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Posted 5 May 2017 | | 0 Comments
With the UK triggering Article 50, now starts the challenging task of negotiating our exit in a way which delivers the best possible outcome for UK businesses.
I’d like to consider how those with purchasing and supply chain responsibilities in your business should prepare to cut the risks and seize the potential opportunities that reveal themselves through the Brexit process. Let me first consider the potential risks.
Increased market uncertainty and inflationary pressures
The weakening of Sterling against the key international currencies will make it more expensive to import raw materials. Oil prices, set in dollars, may rise due to currency movements even if your overseas suppliers are not themselves experiencing an uplift in costs.
The economic and political uncertainty risks dampening corporate and institutional investment within the UK, though a weak pound may encourage foreign investment despite the uncertainty. Lower investment could curb employment levels, thereby cutting domestic consumption and damaging UK economic growth. Should consumer demand and corporate investment fall, suppliers from the UK and overseas may seek price increases to protect their profit margins.
Barriers to travel and movement of goods to and from the EU
A further inflationary threat is the raising of customs duties and greater administrative hurdles imposed on EU goods and services being imported into the UK. Added to this is the delays caused by customs checks. UK buyers need to think about the impact on their business of lengthy delays at UK ports and increased prices.
But with risk comes opportunity. Buyers dealing with EU based suppliers can turn negative into positive by engaging fully with them to both reassure and protect the supply chains. Conversely, even if relationships with EU suppliers sour, buyers may be unaware of some highly innovative and value add supply chains in the rest of the World, including within the UK itself. Positive consequences may well result in switching to non-EU suppliers, but only if buyers can develop the appropriate alternative supply strategies.
Our 8 tips to help buyers navigate Brexit
1. Most importantly, prepare an action plan that considers the short, medium term and long term impact of Brexit on your business. Don’t put your head in the sand, thinking that Brexit won’t impact your business. No-one really knows the consequences of Brexit, and you can’t control it, but you can at least plan ahead. You need an action plan to ensure that your supply chains are both flexible and secure;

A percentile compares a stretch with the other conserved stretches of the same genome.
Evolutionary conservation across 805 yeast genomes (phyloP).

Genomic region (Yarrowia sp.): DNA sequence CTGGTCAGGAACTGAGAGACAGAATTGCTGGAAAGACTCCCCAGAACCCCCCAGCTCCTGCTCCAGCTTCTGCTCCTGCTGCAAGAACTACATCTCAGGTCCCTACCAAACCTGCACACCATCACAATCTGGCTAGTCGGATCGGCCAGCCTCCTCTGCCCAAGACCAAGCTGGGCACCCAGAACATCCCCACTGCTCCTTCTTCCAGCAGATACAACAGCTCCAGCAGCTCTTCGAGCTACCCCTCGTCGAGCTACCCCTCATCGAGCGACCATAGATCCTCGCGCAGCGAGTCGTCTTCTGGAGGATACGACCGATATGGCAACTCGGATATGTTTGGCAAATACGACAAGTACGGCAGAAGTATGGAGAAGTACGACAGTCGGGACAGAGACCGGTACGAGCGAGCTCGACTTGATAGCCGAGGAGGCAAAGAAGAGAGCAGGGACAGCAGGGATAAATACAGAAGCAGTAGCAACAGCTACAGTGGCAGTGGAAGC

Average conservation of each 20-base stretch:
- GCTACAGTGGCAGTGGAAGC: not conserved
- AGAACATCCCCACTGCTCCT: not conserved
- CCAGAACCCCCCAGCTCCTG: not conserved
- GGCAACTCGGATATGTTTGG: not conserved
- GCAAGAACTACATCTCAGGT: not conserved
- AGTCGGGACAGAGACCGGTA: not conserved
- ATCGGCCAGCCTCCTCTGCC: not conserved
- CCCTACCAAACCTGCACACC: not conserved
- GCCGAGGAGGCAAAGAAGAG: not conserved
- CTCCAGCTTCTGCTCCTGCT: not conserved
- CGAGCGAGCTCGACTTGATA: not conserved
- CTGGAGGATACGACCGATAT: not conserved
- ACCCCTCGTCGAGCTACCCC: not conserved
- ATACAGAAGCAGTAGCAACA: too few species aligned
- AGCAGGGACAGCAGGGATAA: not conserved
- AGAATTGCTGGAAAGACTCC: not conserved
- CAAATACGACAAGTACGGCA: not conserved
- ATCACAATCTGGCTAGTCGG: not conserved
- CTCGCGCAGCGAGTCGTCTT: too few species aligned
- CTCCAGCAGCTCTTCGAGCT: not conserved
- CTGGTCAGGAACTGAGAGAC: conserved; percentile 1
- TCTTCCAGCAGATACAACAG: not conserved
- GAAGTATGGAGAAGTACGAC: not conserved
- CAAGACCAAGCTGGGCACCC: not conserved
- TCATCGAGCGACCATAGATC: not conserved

2. Audit your supply chains, looking for risks and opportunities. Classify suppliers by degree of risk to the business, and do some ‘what if’ scenario planning, involving the whole business;
3. Consider your own internal business and the risks caused by supply chain disruption. Make sure that the buyers are working alongside colleagues in other parts of the business so they can discuss risks and options for mitigating those risks. And consider the opportunities too, such as exporting outside of the EU - though moving into new non-EU markets may require changes to product specifications and the adoption of new suppliers. This will all require a lot of time and resource, hence starting the planning now is vital;
4. Review the contractual arrangements with EU based suppliers, and consider re-negotiating terms such as contract duration, break clauses;
5. Prepare for negotiations should existing suppliers press for price increases as they seek to protect margins. Resist demands for price increases unless the suppliers can provide clear evidence that their demands are genuine. Consider switching suppliers if the impact of cost inflation is too severe;
6. Start talking openly with EU based suppliers and where appropriate begin planning joint strategies to mitigate risks (remember that your suppliers will also be concerned about losing your business so will want to work with you). And keep showing your support and appreciation of your EU suppliers, as anti-British sentiment in mainland Europe could increase your risks;
7. Ensure that you have good quality supply market intelligence gathering, so you can monitor potential supply risks or opportunities;
8. Check that your internal finance and ERP systems can be adapted to reflect changes such as lengthening order to delivery lead times, greater currency fluctuations, customs duties, etc. System changes will need planning and testing in advance otherwise risks will increase. Plus review all purchasing related online or offline documentation such as purchase orders, terms and conditions, delivery notes. Will these need to be amended post-Brexit to comply with any diversion between EU and UK legislation?
Change is the one certainty
In summary, Brexit poses threats and opportunities for UK based purchasers. The one certainty is that big change in the business landscape is happening, for good and bad. It is therefore critical that you start to plan now. But there is no need to panic. By planning now, your business will be in much better shape to not only withstand any shocks but to seize upon the opportunities that will inevitably come from Brexit too.
by M Roper | 5 May 2017